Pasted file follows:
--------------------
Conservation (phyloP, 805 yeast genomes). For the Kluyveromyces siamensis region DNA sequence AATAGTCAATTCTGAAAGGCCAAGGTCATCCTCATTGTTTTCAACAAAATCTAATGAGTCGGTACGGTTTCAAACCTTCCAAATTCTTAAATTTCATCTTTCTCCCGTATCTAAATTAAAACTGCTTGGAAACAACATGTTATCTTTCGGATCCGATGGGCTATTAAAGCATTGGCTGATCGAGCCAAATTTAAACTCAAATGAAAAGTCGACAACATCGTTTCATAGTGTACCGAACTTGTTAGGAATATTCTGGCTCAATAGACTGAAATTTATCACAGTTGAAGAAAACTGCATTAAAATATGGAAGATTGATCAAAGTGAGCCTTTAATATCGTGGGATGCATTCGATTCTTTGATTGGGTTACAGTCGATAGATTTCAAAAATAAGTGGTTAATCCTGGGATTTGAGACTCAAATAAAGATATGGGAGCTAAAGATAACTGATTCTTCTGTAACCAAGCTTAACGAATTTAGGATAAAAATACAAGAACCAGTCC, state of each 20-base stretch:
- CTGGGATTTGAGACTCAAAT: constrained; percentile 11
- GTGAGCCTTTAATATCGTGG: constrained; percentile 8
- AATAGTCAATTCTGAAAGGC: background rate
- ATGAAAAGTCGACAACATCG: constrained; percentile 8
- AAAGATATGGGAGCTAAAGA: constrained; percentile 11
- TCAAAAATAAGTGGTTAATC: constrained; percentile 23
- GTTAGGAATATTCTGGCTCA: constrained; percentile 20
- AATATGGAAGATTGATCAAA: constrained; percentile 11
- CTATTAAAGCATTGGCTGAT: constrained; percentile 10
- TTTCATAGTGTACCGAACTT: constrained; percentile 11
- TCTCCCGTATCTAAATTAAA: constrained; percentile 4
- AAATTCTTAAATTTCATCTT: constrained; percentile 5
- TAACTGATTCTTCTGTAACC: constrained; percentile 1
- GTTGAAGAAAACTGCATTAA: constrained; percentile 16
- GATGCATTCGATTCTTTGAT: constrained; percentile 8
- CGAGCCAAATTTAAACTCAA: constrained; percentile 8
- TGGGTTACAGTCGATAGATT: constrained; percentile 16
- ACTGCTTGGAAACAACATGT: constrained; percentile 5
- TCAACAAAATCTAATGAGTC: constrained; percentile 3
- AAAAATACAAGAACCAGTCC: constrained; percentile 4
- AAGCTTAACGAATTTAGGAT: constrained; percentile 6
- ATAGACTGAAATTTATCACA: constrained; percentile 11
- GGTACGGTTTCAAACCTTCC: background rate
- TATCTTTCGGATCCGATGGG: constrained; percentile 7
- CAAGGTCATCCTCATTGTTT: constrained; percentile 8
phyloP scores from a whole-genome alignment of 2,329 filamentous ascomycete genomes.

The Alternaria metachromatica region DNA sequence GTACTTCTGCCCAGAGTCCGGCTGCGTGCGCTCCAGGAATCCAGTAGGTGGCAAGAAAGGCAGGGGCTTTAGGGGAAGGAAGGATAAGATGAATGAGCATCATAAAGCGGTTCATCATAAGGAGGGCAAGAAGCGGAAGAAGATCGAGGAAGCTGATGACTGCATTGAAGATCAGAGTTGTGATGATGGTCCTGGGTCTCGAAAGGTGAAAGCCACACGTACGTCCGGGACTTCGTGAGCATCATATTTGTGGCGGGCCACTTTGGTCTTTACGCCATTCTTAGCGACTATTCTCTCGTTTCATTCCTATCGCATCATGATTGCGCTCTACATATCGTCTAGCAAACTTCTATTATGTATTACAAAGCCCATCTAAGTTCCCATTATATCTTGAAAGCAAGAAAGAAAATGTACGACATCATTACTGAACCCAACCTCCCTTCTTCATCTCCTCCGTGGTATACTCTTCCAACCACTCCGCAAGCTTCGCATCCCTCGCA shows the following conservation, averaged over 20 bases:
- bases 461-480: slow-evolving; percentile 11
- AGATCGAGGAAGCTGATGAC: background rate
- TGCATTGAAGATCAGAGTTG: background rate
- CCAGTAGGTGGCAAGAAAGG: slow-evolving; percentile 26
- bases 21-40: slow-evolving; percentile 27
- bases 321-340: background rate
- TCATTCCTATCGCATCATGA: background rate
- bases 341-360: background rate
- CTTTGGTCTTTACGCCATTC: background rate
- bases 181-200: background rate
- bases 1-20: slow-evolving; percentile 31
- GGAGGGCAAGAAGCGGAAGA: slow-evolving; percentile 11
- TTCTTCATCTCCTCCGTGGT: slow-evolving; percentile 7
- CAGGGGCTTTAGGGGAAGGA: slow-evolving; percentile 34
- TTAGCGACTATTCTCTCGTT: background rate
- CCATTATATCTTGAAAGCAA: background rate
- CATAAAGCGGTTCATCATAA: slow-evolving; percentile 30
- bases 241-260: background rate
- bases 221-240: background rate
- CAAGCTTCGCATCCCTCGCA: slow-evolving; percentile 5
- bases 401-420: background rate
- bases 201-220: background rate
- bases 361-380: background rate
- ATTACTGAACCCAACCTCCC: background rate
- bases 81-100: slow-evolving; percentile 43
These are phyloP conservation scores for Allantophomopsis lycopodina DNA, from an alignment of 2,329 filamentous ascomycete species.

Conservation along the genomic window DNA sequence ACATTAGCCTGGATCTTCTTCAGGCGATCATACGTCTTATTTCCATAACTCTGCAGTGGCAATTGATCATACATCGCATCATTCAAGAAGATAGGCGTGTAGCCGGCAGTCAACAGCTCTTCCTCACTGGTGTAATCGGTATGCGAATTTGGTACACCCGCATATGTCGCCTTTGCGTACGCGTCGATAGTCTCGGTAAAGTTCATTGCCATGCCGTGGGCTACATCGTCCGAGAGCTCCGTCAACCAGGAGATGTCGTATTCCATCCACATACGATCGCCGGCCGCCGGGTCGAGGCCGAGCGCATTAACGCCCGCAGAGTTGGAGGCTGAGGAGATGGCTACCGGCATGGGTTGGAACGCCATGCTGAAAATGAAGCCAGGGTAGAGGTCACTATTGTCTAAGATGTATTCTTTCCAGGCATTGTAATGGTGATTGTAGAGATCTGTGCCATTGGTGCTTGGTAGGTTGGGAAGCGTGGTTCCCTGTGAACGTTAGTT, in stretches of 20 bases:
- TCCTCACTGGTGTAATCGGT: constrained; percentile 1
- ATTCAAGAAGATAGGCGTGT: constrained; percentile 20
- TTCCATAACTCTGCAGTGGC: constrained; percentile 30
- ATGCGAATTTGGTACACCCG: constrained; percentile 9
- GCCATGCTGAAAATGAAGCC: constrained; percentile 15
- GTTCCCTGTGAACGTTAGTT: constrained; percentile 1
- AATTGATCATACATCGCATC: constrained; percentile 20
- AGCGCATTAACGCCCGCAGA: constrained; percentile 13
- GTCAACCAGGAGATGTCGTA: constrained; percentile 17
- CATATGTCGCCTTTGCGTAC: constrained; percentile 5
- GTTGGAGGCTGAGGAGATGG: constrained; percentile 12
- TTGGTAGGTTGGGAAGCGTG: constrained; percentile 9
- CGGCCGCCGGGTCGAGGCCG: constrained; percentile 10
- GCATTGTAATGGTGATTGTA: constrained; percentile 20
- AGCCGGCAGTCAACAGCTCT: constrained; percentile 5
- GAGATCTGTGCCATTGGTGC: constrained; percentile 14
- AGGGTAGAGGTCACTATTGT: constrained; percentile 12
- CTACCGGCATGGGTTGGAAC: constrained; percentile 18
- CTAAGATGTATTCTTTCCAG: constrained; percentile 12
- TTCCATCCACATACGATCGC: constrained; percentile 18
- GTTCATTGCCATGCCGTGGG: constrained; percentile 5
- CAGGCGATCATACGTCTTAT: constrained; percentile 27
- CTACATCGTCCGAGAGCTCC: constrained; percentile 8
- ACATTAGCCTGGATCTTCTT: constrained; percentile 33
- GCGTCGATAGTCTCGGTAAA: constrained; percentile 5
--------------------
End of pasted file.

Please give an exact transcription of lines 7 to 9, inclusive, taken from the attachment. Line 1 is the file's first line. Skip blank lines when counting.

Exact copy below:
- TCAAAAATAAGTGGTTAATC: constrained; percentile 23
- GTTAGGAATATTCTGGCTCA: constrained; percentile 20
- AATATGGAAGATTGATCAAA: constrained; percentile 11